This, surely, must count as one of the most errant sets of predictions ever made by a serious scientist. The rate of famine has dropped sharply since 1968, even as the world’s population has doubled. What’s more, modern famines are a result not of an inability to grow enough food, but of political turmoil. The calories available per person has increased dramatically since Ehrlich offered his predictions. Even activists acknowledge that there’s plenty of food.

Ehrlich engaged in deeply static thinking. He did not account for innovation. He failed to foresee that scientists would find ways to increase plant resilience, improve pest control, and bolster crop yields. Over the last seven decades, in fact, as population growth remained steady, farmland growth tapered off almost completely. The land devoted to grazing peaked around twenty years ago, and is now shrinking.

But Ehrlich remains as pessimistic as ever, and he is far from alone. “We’ve had an amazing run since the end of World War II,” the environmentalist Bill McKibben acknowledges in his recent book Falter: Has The Human Game Begun to Play Itself Out?, “with crop yields growing fast enough to keep ahead of a fast-rising population.” In other words, Ehrlich’s predictions were rubbish. But now, McKibben says, crop growth “seems to be running into the brute facts of heat and drought.”

It would be a mistake to dismiss warnings about climate change out of hand. The grounds for concern are real. McKibben adeptly summarizes the terrible harm humans are inflicting on the biosphere. The fire season in the American West is more than two months longer than it was in 1970. Many glaciers in the Himalayas are hundreds of feet shorter than they were when George Mallory trekked among them in 1924. The ocean is becoming more acidic, endangering the planet’s oxygen-producing phytoplankton. The reckless Ehrlich may be a menace to his own cause; and he may be spiteful (his critics, he says, are just greedy and stupid; even Harvard scientist Steven Pinker he dismisses as “not too bright”); and he was certainly wrong yesterday. But none of this proves that he is wrong today. The well-fed turkey thinks life is roses until Thanksgiving morning. Every prophecy of doom is wrong except the last one.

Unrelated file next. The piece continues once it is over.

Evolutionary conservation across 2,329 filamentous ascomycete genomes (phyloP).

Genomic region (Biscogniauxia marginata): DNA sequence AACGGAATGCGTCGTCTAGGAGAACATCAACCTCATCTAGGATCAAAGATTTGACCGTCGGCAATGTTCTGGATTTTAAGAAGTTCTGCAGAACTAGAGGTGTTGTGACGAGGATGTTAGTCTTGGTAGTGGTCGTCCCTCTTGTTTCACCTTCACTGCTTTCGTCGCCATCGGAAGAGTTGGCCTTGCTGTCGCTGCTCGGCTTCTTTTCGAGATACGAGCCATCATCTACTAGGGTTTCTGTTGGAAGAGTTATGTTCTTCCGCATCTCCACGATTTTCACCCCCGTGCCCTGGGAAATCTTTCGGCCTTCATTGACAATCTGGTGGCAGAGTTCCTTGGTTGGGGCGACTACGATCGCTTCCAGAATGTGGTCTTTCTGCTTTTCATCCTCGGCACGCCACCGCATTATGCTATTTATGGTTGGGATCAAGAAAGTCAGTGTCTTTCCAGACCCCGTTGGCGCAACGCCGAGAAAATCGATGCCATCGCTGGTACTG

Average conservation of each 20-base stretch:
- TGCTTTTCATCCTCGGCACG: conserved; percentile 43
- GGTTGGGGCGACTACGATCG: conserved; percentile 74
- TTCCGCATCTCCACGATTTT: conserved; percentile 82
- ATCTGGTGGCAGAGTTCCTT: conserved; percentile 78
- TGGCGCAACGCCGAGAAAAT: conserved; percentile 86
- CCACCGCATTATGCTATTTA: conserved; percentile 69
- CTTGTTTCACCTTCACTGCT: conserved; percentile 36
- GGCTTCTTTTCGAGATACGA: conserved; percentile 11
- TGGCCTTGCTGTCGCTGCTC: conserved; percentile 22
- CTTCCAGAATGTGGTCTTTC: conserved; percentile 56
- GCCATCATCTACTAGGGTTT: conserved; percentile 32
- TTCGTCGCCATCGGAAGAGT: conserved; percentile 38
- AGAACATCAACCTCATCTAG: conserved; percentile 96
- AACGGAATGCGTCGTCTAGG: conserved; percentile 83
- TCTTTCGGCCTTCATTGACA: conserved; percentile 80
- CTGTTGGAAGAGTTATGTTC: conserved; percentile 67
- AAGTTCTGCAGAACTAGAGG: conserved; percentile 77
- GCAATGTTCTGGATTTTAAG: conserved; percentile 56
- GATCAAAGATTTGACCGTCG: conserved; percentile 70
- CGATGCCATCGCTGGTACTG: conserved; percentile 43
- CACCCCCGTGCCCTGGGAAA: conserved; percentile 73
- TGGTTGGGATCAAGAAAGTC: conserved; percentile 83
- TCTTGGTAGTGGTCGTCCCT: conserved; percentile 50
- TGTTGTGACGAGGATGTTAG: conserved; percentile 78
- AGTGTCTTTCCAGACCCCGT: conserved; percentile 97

At the heart of the matter is whether we can keep growing indefinitely. “Economic growth is [a] disease,” Ehrlich declares. “Perpetual growth,” he warns, “is the creed of the cancer cell.” Putting it this way invites yet more static thinking, because it treats growth as nothing more than more of the same: ever more people using ever more stuff. In reality, growth includes problem solving—innovation that remedies the side effects of innovation. Growth often means less stuff. In 1959 a typical soda can contained 85 grams of aluminum. Today it contains around 13 grams. Such examples abound.

Still, a more nuanced framing does not resolve the dilemma. At the very least, it’s unsettling to expect that as yet unperfected, or even unimagined, inventions are going to fix immediate, palpable problems. Taken too far, such a belief becomes lazy and heedless. The smog in Delhi has given 2.2 million children irreversible lung damage. Noting that the air quality in Los Angeles has improved will not help the children of Delhi. Chanting the words “human progress” will not do the trick either. Maybe the next generation of young Delhites will get a better deal—but maybe they won’t. The city’s poisonous air is a stubborn presence. The problem is not going to fix itself.

Consider too the difficulty of generating an endless series of solutions. A constant rate of growth requires an exponential amount of growth. “To sustain continuous growth,” the physicist Geoffrey West explains, “the time between successive innovations has to get shorter and shorter.” We are running, West says, on an accelerating treadmill.

So just as no one can promise that without degrowth, billions of people will die miserable deaths, no one can promise that with growth, things will, slowly but surely, simply work themselves out. The future is unwritten. Uncertainty is ineradicable. What, then, are we to do?